Jan Dolph was cleaning out drawers when she spied the letter.
Like many of us, Jan has spent the pandemic doing her day job from home and spending her free time tackling the stuff we normally don’t spare time for, such as organizing kitchen drawers.
Most people are familiar with that one drawer … not quite the junk drawer with pencil stubs, grocery receipts and twist ties, but the one holding ready-at-hand greeting cards, extra envelopes and, when we’re lucky, stamps.
There was the letter, now more than two decades old and never read again, containing the words that changed everything.
It had been hidden away for good reason, and Jan considered throwing it out for good. She read it again, instead, knowing it could knife open her heart once more.
This time the words seemed completely different, so much so Jan wasn’t sure it was the same letter she’d tucked out of sight so long ago.
The envelope had arrived from her best friend, Loretta, at the lowest of low points in Jan’s life.
The two had been close forever. They grew up in Spokane, one grade apart, then roomed together at Walla Walla College, now Walla Walla University.
After graduation, the friendship continued to flourish. Loretta went to Boston to finish her degree, and Jan made sure to stay in frequent touch. When Loretta moved to the Seattle area, she and Jan would fax photos and notes back and forth. Because it was the 1980s, after all.
At age 22, Jan had married Cliff Dolph, whom she’d met at WWC.
The Dolphs returned to this area when Cliff got a job teaching English at his alma mater.
They started trying for a baby, but as time went by, it looked like that might not happen. One doctor advised Jan and Cliff to put the idea aside.
Loretta was also going through transitions. She was getting married, and Jan was the matron of honor of what should have been a festive time.
For some reason, it became an oddly tense time, Jan recalled.
“Probably because our relationship would be changing.”
The fertility issues muddled everything, covering Jan’s world with a gray fog.
Even as her friend got married, Jan was floating alone in a sea of misery — making bad decisions and not being truly there for Loretta, she can see now.
“I was kind of a mess … I was super depressed,” Jan said.
Things between the two friends grew more strained, although they tried to unwind the tension. But every time they talked, they argued.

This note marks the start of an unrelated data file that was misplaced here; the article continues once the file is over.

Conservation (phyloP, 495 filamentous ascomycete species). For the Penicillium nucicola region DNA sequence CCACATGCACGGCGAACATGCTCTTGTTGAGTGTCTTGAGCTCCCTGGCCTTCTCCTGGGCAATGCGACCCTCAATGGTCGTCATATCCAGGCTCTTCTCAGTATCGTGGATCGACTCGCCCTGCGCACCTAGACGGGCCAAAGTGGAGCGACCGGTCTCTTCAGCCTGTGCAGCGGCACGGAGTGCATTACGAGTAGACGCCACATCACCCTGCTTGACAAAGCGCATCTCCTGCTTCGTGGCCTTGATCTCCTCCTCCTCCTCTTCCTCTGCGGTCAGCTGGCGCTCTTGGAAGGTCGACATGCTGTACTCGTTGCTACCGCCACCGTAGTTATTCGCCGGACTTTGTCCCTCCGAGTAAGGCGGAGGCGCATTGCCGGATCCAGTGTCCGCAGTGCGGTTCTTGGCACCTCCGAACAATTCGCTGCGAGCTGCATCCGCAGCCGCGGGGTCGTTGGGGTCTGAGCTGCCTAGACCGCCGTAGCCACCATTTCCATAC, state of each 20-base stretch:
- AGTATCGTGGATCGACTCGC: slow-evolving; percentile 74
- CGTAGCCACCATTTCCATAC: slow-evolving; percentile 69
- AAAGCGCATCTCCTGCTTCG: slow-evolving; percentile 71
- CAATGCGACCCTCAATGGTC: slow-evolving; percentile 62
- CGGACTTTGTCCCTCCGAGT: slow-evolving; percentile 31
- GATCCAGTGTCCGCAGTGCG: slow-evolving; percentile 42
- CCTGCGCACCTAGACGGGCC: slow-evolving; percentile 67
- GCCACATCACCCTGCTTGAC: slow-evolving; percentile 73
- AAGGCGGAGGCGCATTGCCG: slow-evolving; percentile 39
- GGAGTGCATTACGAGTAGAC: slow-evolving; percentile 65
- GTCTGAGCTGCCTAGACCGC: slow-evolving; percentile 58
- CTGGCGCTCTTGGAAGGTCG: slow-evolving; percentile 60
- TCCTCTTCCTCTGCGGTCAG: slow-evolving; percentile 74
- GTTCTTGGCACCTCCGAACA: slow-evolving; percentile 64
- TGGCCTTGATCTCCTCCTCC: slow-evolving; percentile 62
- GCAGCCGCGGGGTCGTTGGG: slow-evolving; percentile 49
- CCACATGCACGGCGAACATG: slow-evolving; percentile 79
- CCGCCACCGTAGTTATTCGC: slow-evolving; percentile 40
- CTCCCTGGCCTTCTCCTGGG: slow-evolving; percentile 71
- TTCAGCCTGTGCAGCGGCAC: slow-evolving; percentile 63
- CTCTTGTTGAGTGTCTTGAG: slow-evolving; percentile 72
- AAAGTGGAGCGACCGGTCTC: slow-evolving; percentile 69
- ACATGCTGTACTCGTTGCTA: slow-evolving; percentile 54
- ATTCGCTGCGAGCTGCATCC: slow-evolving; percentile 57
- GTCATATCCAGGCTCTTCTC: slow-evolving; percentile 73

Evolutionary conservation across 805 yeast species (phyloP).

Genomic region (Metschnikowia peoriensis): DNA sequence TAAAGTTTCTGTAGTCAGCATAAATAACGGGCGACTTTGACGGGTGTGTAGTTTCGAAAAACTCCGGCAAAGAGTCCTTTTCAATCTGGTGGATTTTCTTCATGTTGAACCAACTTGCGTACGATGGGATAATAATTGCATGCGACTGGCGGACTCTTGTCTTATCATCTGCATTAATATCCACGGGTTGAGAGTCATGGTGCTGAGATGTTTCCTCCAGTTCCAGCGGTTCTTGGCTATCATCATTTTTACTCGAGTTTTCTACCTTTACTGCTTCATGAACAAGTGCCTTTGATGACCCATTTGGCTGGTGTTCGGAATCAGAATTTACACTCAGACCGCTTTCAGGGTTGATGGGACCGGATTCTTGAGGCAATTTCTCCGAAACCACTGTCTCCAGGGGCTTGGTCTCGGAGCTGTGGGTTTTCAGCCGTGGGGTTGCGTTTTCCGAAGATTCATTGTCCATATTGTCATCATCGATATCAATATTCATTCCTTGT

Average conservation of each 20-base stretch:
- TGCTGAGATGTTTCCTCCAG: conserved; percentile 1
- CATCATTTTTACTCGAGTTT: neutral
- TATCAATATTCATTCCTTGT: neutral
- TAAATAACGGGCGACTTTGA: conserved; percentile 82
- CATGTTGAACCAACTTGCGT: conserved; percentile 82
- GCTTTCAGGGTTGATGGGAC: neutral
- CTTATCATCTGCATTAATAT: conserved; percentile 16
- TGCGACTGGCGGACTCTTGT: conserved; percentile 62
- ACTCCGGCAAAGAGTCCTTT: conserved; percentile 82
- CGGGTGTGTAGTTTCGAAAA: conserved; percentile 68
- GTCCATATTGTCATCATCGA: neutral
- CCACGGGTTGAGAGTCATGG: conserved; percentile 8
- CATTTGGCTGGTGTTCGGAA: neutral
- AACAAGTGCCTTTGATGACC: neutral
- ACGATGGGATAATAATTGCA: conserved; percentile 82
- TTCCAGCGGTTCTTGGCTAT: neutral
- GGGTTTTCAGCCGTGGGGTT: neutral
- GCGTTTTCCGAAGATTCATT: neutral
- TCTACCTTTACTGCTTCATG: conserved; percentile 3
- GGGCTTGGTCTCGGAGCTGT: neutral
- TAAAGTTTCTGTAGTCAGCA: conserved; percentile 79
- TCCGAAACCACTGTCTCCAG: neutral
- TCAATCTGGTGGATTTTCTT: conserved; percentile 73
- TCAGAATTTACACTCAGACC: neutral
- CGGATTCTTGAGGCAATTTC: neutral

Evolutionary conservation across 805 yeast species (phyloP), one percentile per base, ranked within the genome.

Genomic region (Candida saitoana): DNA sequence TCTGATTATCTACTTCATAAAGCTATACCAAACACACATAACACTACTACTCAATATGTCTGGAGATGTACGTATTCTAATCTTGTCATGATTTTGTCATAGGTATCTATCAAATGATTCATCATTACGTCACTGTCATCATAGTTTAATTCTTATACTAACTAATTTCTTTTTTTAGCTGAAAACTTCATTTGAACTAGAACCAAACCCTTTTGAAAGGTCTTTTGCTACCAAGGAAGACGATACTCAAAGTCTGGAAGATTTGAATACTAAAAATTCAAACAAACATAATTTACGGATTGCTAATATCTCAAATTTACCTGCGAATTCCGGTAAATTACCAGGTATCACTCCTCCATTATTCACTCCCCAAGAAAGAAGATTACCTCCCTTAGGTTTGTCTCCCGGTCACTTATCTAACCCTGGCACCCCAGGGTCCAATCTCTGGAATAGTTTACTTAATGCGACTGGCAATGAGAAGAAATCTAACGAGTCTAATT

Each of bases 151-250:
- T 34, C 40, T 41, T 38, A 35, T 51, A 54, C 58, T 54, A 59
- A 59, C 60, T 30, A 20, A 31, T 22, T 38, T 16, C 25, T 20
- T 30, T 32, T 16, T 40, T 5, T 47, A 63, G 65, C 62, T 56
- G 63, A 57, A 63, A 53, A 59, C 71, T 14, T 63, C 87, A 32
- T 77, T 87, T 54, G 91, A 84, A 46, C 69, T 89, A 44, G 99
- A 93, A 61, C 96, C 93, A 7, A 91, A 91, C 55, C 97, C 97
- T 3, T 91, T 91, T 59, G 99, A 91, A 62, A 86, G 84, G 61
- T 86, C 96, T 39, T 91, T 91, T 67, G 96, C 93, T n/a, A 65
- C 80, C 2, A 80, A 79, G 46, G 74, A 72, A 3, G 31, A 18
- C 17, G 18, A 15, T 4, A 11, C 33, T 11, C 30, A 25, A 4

Jan felt unappreciated and wasn’t in a mood to hear Loretta.
Loretta, not a fan of conflict, couldn’t seem to get through to Jan — their strong connection was dissolving.
Loretta tried one more tactic, writing down her thoughts in the letter.
As Jan read it, it was like seeing a manifesto of every mistake she’d ever made, she said, making every hard thing worse.
It was 1997, and that was that for a friendship of some 25 years.
When Cliff and Jan finally had a baby, Ethan, 21 years ago, Loretta wasn’t there to celebrate.
“I was sad all the time that Loretta wasn’t getting to know my son,” Jan said.
Loretta did send a handmade racing-theme quilt for Ethan when Jan’s father died, a symbol of the shared love of Indy car races between boy and grandfather.
“I was touched,” Jan remembered. “But it didn’t really open the door.”
Yet Jan, an only child, couldn’t help but think about what a wonderful aunt Loretta would have been for Ethan.
Then came this virus that’s shut our doors and narrowed our lives. Yet it also offered an opportunity to read that letter with an older, wiser heart.
No longer did Loretta’s missive to an angry Jan seem cruel.
Loretta’s words laid out a heart in distress for her dearest friend.
“She saw I was in pain and confused, and she didn’t know how to connect,” Jan said.
“She was writing me out of concern. I could see her side of it, and I saw that must have been really hard for her. I’d put her in an awkward position.”
A decades-old problem needed a present-day fix. Jan impulsively sent Loretta a Facebook friend request.
On her side of the state, Loretta thought it must have been an accident on Jan’s part, but she clicked “accept” anyway.
“She said in a message I’d been on her mind lately,” Jan said. “I asked her why, and she said, ‘I’ve never stopped thinking about you.’”
Their first phone call was two hours long. At the end, Jan chirped out, “OK, talk to you tomorrow.”
Of course she would, Loretta replied. “‘It’s your birthday.’”
Memories of their friendship are being laid out like precious gems; plans for future visits are gold in the pocket to spend as soon as it’s possible.
It’s hard to have to wait, but without a pandemic, Jan might not have cleaned that drawer on a day when she could take her time.
And had she not read the letter in a new light, she probably would have never reached out to Loretta again, Jan said.
“I’m dealing with a lot of regret right now. I wasn’t there when her marriage fell apart. She wasn’t here when my kid did … everything. I feel like we just missed each other’s lives.
“I’m hoping we have some do-over chances.”
I hope so, too. This pandemic will give us some gifts, if we take the time to unwrap them.